And it has nothing to do with my complete and utter lack of understanding of Christmas decorations that have nothing to do with Christmas. (Although I still don’t get why Christians make up random characters to go with their holidays. Jews have the Maccabees and Mordechai and Esther and all, but they are actually related to the holidays they go with. We don’t let a random fat man into our house to lure our children under a tree with presents. Nor do we send our kids to go sit on a strange man’s lap at the mall. Seriously, how does no one recognize that Santa is creepy? And wtf is up with a giant pink bunny hiding eggs? Bunnies don’t even lay eggs! That’s just confusing and equally creepy if it’s the same guy in the bunny suit as in the Santa costume!)

No, December is my least favorite month for three reasons: Hanukkah, cold weather, and school.

Let’s go in order, shall we?

Hanukkah is the world’s worst holiday. And the world’s best holiday because my parents still get me eight wonderful night’s worth of presents. And Sara loves her presents. (Hint hint loyal readers, my shoe size is 8 ½, Ulta gift cards are lovely, and diamonds are a girl’s best friend. Just saying.)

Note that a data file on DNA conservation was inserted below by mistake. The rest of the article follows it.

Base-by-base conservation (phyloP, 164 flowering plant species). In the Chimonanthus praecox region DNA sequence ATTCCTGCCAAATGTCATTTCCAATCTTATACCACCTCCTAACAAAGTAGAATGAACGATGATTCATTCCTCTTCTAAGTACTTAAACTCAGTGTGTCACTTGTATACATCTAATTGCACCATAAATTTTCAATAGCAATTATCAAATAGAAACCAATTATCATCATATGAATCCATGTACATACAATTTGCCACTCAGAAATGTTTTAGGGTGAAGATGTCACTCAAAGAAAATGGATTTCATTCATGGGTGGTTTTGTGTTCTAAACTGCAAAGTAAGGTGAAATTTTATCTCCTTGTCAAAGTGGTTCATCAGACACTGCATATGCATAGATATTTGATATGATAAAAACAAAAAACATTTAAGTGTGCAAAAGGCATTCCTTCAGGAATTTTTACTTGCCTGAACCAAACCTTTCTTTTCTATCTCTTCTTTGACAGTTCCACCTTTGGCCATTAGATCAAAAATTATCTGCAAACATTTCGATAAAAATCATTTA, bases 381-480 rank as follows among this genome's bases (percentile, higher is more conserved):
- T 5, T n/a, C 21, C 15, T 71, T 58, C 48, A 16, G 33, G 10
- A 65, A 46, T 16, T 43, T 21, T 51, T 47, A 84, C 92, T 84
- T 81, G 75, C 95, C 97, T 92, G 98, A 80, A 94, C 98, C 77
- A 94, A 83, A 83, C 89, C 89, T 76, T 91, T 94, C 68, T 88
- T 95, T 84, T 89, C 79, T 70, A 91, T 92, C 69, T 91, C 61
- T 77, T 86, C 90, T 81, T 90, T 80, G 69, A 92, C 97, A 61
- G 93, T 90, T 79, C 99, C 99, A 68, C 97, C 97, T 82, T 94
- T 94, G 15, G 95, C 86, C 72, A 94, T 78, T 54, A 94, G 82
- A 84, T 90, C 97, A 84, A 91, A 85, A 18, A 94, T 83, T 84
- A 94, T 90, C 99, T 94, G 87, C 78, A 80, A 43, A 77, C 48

But Jewish guilt then demands that I make sure that my parents both have presents to open for each of the eight nights. Stupid? Yes. But I’m not telling my parents that it’s okay to not give ME a present for any of the eight nights, so they need something too. Even if it’s something little. And my dad hasn’t purchased a present for my mom since I was 12 (in some indeterminate year in the 1990s. I will give you no more clues to my age than that!), when he started dropping me off at the mall with a credit card and saying “buy your mother something nice.”

The problem? My mom hates everything. Like she’ll literally pick out a present, tell me she wants it, send me all over creation to find it, then decide she doesn’t really want it and make me return it. She doesn’t return it. I have to return it.

Add in that I hate malls, hate the Christmas music that blares in malls at this time of year incessantly (except the Bruce versions, which are acceptable year round), hate holiday shoppers, and hate crowds, and this time of year becomes the stuff of nightmares.